Small Intestinal Bacterial Overgrowth (SIBO)





Small Intestinal Bacterial Overgrowth (SIBO)

The small bowel, also known as the small intestine, is the section of the gastrointestinal tract that connects the stomach with the colon. The main purpose of the small intestine is to digest and absorb food into the body. The small intestine is approximately 21 feet in length and begins in the duodenum (into which food from the stomach empties), followed by the jejunum, and then the ileum (which empties the food that has not been digested into the large intestine or colon).

The entire gastrointestinal tract, including the small intestine, normally contains bacteria. The number of bacteria is greatest in the colon (at least 1,000,000,000 bacteria per milliliter (ml) of fluid) and much lower in the small intestine (less than 10,000 bacteria per ml of fluid). Moreover, the types of bacteria within the small intestine are different than the types of bacteria within the colon. Small intestinal bacterial overgrowth (SIBO) refers to a condition in which abnormally large numbers of bacteria (at least 100,000 bacteria per ml of fluid) are present in the small intestine and the types of bacteria in the small intestine resemble more the bacteria of the colon than the small intestine.

Small intestinal bacterial overgrowth (SIBO) is also known as small bowel bacterial overgrowth (SBBO).

Causes of small intestinal bacterial overgrowth (SIBO)

The gastrointestinal tract is a continuous muscular tube through which digesting food is transported on its way to the colon. The coordinated activity of the muscles of the stomach and small intestine propels the food from the stomach, through the small intestine, and into the colon. Even when there is no food in the small intestine, muscular activity sweeps through the small intestine from the stomach to the colon.

The muscular activity that sweeps through the small intestine is important for the digestion of food, but it also is important because it sweeps bacteria out of the small intestine and thereby limits the numbers of bacteria in the small intestine. Anything that interferes with the progression of normal muscular activity through the small intestine can result in SIBO. Simply stated, any condition that interferes with muscular activity in the small intestine allows the bacteria to stay longer and multiply in the small intestine. The lack of muscular activity also may allow bacteria to spread backwards from the colon and into the small intestine.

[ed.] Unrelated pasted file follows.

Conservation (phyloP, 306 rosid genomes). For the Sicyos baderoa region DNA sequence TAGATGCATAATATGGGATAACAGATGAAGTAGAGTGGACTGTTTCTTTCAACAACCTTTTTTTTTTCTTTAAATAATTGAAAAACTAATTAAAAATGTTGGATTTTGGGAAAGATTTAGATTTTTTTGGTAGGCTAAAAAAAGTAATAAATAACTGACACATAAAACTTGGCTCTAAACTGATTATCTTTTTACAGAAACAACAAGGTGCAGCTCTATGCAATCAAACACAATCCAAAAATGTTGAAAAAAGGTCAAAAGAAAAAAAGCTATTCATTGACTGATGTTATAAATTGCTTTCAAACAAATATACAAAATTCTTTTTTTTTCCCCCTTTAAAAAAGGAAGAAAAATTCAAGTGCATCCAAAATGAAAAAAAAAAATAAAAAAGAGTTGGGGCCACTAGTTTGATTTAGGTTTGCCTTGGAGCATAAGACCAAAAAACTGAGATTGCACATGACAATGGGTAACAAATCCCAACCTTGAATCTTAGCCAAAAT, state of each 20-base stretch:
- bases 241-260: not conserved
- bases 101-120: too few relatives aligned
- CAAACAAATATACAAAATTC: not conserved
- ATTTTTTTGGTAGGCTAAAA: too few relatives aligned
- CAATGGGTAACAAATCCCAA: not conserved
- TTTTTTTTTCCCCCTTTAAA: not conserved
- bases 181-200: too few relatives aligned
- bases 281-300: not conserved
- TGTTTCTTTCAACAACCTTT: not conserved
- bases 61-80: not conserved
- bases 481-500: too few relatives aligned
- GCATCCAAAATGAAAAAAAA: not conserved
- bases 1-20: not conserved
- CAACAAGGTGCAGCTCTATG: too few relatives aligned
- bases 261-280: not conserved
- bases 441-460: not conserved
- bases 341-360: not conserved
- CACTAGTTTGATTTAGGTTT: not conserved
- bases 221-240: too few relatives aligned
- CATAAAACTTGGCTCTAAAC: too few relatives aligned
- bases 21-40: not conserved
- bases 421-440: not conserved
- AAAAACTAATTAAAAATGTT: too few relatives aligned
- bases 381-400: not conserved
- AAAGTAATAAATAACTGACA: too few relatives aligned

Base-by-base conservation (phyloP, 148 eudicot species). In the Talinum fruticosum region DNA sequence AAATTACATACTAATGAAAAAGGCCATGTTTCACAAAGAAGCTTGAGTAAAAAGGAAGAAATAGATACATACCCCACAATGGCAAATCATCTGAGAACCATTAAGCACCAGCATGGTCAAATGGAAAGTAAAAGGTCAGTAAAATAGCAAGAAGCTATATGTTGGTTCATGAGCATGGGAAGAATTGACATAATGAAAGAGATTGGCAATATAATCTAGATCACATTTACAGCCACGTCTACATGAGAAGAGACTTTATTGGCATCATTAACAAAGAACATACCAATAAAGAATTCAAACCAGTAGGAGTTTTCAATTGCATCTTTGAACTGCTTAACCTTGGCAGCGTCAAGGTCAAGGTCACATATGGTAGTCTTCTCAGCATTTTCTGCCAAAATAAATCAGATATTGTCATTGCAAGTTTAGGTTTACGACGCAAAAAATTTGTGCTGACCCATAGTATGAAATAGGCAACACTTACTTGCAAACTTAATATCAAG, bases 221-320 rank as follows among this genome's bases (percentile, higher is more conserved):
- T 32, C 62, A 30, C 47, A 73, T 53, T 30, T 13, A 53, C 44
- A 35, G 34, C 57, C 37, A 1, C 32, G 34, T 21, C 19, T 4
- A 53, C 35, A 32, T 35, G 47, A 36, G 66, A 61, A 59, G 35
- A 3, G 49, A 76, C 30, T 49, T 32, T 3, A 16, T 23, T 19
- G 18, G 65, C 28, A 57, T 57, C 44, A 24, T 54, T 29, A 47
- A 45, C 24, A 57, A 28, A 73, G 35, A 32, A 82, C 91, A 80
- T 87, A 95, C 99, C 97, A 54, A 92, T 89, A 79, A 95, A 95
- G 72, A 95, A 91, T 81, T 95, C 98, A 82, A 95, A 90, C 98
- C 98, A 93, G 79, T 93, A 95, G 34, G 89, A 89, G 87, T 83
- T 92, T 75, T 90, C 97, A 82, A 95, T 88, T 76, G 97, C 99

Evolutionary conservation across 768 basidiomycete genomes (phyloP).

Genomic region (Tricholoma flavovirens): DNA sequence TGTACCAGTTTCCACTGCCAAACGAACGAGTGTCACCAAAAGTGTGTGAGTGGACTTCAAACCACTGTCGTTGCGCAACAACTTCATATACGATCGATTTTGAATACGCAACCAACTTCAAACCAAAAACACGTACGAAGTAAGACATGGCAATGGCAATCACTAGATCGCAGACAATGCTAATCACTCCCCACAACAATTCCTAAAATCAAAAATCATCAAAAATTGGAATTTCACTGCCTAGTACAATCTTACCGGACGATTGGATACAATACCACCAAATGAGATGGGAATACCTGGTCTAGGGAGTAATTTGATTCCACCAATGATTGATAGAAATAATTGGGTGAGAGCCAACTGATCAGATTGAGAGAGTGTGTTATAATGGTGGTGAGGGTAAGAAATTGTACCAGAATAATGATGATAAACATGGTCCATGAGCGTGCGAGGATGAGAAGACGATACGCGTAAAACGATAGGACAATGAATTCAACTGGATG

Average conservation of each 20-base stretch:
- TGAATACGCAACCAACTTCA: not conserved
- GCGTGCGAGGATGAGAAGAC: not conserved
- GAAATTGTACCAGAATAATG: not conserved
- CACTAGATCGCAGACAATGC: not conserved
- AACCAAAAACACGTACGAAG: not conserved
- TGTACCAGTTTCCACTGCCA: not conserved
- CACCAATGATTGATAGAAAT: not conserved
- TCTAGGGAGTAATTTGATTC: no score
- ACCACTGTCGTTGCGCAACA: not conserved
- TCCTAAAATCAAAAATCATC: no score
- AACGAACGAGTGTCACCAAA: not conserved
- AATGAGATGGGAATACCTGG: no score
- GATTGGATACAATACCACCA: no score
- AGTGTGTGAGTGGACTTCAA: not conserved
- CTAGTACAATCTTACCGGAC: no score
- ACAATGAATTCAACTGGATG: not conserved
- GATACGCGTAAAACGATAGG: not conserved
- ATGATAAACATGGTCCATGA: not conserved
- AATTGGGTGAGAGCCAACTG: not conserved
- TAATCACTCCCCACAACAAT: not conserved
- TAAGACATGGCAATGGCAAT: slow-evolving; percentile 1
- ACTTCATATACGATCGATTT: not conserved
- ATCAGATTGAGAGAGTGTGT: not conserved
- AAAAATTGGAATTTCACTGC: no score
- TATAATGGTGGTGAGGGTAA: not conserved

Many conditions are associated with SIBO. The most common include:

  • Neurologic and muscular diseases can alter the normal activity of the intestinal muscles. Diabetes mellitus damages the nerves that control the intestinal muscles. Scleroderma damages the intestinal muscles directly. In both cases, abnormal muscular activity in the small intestine allows SIBO to develop.
  • Partial or intermittent obstruction of the small intestine interferes with the transport of food and bacteria through the small intestine and can result in SIBO. Causes of obstruction leading to SIBO include adhesions (scarring) from previous surgery and Crohn's disease.
  • Diverticuli (out-pouchings) of the small intestine that allow bacteria to multiply inside diverticuli.

Symptoms of small intestinal bacterial overgrowth (SIBO)

The symptoms of SIBO include:
  • excess gas
  • abdominal bloating and distension
  • diarrhea
  • abdominal pain